"I will deploy the resources necessary to keep fans safe, and that decision will be mine," Beck said. "Public safety is my No. 1 goal."
There will be more police officers at the stadium, and according to Beck, there will be zero tolerance on misbehavior.
The Dodgers have agreed to pay for the boosted police presence.
Long-term strategies will look at technology, observation posts, license plate readers, parking lot lighting, environmental studies and increased community outreach.
Beck also announced that police officers will enforce a no-tailgating policy to ensure that fans are not drinking in the parking lot prior to the game.
The police chief also said officers would crack down on language used by fans at games.
"It's going to be a judgment call for officers," he said. "If people are making comments that inherently incite violence, then you have to go."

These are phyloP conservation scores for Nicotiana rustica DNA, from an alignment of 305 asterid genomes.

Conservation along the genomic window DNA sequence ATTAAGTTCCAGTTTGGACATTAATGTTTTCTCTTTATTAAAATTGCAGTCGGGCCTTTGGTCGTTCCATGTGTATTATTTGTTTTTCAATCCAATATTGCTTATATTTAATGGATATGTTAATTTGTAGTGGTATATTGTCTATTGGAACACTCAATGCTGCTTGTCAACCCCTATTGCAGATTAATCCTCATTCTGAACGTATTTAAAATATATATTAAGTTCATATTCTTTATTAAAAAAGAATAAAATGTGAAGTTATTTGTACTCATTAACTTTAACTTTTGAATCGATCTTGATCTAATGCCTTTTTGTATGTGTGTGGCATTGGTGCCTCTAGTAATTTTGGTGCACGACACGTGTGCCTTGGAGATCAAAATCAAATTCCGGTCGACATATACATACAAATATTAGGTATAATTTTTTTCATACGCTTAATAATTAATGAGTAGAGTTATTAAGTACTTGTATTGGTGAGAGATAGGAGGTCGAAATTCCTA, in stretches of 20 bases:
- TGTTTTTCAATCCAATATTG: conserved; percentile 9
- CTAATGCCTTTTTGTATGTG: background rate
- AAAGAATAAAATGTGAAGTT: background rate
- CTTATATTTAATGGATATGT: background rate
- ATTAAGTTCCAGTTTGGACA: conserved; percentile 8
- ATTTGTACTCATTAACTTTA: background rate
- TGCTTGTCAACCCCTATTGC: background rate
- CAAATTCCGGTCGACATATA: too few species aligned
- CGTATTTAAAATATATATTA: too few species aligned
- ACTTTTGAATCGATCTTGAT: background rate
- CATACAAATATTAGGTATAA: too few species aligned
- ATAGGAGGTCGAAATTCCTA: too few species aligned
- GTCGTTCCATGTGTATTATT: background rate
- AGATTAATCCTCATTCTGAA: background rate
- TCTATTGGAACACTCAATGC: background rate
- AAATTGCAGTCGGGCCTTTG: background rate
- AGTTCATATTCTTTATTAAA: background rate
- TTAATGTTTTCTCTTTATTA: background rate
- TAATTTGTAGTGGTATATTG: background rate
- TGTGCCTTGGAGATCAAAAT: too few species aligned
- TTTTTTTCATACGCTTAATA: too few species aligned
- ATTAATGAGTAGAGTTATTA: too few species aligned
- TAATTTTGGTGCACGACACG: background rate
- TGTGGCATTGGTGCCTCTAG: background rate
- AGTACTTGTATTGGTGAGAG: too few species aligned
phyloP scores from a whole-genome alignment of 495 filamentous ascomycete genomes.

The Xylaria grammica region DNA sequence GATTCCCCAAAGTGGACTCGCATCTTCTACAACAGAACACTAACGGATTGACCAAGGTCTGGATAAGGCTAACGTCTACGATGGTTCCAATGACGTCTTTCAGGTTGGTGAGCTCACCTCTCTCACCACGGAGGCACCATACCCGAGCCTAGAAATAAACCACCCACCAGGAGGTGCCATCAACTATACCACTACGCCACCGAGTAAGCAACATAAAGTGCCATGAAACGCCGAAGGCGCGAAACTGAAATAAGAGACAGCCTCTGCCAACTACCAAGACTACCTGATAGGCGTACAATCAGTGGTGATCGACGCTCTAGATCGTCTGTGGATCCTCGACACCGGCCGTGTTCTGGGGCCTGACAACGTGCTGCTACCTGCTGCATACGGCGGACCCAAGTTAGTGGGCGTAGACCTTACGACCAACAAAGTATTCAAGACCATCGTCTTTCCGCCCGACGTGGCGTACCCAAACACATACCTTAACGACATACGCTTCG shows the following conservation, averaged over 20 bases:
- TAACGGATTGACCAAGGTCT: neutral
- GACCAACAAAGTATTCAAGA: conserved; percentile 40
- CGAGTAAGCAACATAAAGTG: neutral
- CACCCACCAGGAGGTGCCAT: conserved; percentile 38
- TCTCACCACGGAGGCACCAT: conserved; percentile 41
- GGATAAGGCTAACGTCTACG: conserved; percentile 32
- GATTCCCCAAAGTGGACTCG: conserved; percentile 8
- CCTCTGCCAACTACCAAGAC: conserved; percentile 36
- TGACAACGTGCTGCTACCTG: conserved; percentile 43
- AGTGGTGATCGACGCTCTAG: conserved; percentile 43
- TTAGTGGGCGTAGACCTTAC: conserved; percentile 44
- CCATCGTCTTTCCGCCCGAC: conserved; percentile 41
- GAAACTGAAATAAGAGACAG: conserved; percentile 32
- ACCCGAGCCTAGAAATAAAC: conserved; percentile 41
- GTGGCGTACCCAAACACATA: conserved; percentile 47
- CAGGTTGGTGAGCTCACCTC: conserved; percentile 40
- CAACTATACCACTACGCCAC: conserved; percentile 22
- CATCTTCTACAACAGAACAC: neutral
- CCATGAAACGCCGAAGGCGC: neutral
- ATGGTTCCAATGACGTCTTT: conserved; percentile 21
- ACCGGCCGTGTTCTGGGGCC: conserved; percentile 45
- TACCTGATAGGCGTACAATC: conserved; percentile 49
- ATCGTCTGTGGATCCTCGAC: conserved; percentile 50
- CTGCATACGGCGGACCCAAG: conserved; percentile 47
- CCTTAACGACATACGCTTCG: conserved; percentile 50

The security changes are in response to the beating of a San Francisco Giants fan by two suspects wearing Dodger gear on opening day. The suspects remain at large.
Bryan Stow, 42, remains in critical condition after the attack in the parking lot last week.
At the press conference, McCourt was peppered with questions about the reason for an uptick in fan safety complaints, which he skirted and instead focusing on his team's efforts to improve security.
He promised a safe, family-friendly, fan-friendly environment at Dodger Stadium beginning with the next game on April 14 against the Cardinals.
In response to people saying they don't feel comfortable at Dodger Stadium, McCourt said, "I hear loudly and I hear you clearly."
The Dodgers have also hired former LAPD Chief Bill Bratton to help review of security policies at the stadium and at the parking lot.
The Associated Press contributed to this story.